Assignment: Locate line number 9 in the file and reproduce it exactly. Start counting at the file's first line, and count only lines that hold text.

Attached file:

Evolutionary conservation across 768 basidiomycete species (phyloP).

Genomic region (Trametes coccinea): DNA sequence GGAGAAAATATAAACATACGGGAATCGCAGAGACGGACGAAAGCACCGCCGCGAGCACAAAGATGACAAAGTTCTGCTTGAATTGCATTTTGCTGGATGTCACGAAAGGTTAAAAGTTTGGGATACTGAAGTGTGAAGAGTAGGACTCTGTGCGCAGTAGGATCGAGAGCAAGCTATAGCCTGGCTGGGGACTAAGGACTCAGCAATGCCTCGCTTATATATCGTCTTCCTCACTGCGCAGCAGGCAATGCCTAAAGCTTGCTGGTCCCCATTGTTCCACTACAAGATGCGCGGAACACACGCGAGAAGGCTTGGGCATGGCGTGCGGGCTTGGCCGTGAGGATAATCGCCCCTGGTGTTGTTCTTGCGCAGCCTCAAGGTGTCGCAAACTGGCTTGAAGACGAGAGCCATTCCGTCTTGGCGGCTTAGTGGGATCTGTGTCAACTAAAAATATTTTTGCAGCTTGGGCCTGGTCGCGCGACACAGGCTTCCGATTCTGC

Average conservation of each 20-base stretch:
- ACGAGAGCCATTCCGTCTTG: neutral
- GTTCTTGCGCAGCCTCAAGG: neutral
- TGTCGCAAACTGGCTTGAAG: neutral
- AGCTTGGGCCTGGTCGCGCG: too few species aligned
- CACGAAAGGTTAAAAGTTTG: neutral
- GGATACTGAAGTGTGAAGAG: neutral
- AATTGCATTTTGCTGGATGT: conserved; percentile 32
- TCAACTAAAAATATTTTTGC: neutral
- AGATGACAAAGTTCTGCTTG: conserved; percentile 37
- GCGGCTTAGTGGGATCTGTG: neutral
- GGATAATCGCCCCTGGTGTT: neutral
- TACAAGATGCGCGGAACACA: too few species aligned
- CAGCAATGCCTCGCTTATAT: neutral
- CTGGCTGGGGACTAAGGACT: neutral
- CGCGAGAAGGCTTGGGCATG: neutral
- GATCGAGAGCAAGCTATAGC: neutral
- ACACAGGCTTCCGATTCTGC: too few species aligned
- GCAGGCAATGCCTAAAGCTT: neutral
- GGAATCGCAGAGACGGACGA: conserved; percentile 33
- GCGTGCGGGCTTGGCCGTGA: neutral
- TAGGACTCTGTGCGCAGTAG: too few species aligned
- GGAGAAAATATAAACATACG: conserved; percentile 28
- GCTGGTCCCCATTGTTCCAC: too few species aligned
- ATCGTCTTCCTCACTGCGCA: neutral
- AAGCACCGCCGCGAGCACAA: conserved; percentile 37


- GGATACTGAAGTGTGAAGAG: neutral